Consumers are hearing one thing but experiencing something quite different — oil prices are falling yet prices at the pump are rising. The increases, in many cases, are being blamed on natural disasters. But the Los Angeles Times says the real reason that gasoline prices are rising is because U.S. refineries are boosting exports.
Concerns about the economy tugged oil prices down despite the fact that Tropical Ttorm Lee caused production shutdowns in the Gulf of Mexico, analysts at Raymond James and Associates reported in the Oil and Gas Journal. West Texas Intermediate and natural gas fell 3 percent and 4 percent, respectively.
Meanwhile, gasoline prices rose for the first time in five weeks in Massachusetts, according to the Sun-Chronicle. Kezi News reported increases in Oregon and the LA Times said gas prices are up in California.
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Rising gas prices are a trend that's being seen across the nation. According to the LA Times, the Energy Department said the average price climbed 4.7 cents a gallon to $3.674 over the last week.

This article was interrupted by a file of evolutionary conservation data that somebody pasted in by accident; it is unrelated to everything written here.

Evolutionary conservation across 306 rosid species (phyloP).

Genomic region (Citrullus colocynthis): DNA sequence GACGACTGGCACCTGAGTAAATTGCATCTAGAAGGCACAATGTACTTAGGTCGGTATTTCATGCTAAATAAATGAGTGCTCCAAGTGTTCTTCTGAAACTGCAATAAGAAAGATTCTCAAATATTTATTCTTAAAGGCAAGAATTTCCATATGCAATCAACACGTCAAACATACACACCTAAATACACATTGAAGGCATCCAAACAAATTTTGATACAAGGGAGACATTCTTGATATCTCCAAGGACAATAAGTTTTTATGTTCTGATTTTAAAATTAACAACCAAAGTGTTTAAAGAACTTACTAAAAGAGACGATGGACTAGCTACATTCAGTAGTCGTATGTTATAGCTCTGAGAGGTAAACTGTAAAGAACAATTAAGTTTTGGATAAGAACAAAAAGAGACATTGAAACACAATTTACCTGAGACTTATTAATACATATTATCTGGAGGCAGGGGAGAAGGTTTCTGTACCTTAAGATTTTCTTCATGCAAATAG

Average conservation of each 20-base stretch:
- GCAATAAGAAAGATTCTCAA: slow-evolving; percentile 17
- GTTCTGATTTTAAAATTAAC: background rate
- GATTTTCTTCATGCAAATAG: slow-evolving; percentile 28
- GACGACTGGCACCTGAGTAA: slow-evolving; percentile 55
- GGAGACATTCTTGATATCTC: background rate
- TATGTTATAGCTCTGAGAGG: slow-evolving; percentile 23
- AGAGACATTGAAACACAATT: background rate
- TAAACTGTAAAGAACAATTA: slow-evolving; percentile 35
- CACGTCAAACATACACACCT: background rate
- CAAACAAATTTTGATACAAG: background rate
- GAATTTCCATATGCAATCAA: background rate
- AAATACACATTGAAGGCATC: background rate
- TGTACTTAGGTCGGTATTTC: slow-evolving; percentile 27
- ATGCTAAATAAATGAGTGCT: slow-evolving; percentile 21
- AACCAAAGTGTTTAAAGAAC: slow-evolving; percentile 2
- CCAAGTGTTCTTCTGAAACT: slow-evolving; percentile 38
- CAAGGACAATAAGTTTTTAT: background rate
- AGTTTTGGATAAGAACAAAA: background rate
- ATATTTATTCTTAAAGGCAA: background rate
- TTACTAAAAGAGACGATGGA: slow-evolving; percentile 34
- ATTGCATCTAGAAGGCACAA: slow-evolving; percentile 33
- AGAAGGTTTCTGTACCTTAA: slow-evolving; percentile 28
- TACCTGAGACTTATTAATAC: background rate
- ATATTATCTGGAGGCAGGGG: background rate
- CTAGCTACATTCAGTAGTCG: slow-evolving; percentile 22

Yet in the Oil and Gas Journal, the analysts at Raymond James and Associates said while U.S. markets were closed Labor Day, investors sold their risky investments — including oil — in the Asian and European markets, registering some of the heaviest equity losses of the year.
The decrease in the cost of crude versus the rise in the prices at the pump may seem baffling. However, Tom Kloza, chief oil analyst for the Oil Price Information Service, provided the LA Times with an explanation.
“For the 10th week in a row, Energy Department numbers show that the country exported considerably more refined products cargoes than were imported,” he said.
Essentially what is happening is that U.S. refineries are selling more products than the nation is importing and American consumers are paying the price because of limited domestic availability.
The United States is now a net exporter, said Kloza. “If not for high prices in the U.S., it would be something to cheer about in terms of helping the deficit. But in the U.S., it's just going to get under people's skin. It's like we're selling off our birthright," he told the LA Times.
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